But that’s that’s the logic by that. By the late 19th century, the logic has to do also with what we want women to be doing. Women are supposed to be having children. They must be producing homespun, even though by that point the amount of homespun that’s actually being produced is miniscule in the actual Home-Made text. 


So if you want to go back to the turn of the 19th century. So eighteen hundred, the average American home is producing between five and ten yards a year of textiles. It’s quite common for people to produce their own textiles. 

So that would be one dress right there.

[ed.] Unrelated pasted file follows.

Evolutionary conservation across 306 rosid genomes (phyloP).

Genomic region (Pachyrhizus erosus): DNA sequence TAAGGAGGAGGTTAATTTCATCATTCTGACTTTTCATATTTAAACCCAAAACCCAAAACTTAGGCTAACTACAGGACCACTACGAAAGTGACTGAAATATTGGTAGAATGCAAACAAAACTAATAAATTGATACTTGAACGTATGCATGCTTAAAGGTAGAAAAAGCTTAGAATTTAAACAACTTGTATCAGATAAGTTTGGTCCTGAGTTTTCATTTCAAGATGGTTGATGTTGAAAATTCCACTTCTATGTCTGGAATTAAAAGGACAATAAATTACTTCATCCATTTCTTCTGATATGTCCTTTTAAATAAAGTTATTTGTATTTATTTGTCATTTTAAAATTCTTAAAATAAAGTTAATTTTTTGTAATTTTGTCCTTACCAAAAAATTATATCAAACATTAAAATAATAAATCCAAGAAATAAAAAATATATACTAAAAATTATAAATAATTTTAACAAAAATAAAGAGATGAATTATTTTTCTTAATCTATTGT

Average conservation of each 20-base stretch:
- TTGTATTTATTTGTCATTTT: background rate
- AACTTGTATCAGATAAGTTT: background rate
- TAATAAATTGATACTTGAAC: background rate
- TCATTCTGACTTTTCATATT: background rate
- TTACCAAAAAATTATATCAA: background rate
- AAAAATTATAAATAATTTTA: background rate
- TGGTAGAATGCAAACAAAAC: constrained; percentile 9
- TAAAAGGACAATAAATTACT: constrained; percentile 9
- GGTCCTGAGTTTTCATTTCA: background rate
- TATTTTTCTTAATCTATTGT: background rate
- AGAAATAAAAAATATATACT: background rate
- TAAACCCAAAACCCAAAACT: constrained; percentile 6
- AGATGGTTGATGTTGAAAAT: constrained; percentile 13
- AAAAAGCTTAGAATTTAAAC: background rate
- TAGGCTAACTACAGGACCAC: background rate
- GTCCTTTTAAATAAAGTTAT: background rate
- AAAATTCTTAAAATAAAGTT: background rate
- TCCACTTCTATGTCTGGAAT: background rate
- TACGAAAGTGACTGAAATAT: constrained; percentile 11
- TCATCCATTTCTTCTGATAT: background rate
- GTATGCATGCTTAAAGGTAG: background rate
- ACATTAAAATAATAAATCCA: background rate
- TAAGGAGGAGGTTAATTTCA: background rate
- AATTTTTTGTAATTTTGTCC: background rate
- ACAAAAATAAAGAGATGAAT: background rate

A lot of clothes. So they’re they’re really living much closer to the bone. And if you look at if you look at an 18th century woman’s what she did all day, a lot of what she spent their time doing is mending and wheat and spinning and weaving especially. And it depends on the region. If you’re talking about New England, Pennsylvania, New York State, if you travel in the south, they just trade cotton and tobacco for four European manufacturer textiles because they’re they’re engaged in international trade in slaves and cotton and tobacco. But in the north, they’re producing. So there’s this weird Stoljar on this idea that women should be doing as they should be at home and they should be engaged in productive labor. But it’s productive labor of a different type. Well, that’s what we see happening in the 19th century, is women aren’t really engaging in that kind of productive activity anymore, but they’re also reducing the number of births they have significantly. So we see demographically people, especially as they move to cities, they have fewer and fewer children. So as a result, there’s this anxiety that this America that used to exist in America where the men worked or they were farmers, the women were making textiles and having kids, you know, 12 kids to a family that that’s disappeared to be replaced by this world with rich and poor, where the rich are going to Europe and buying all these fine clothes and then coming back and not paying tax writing to you.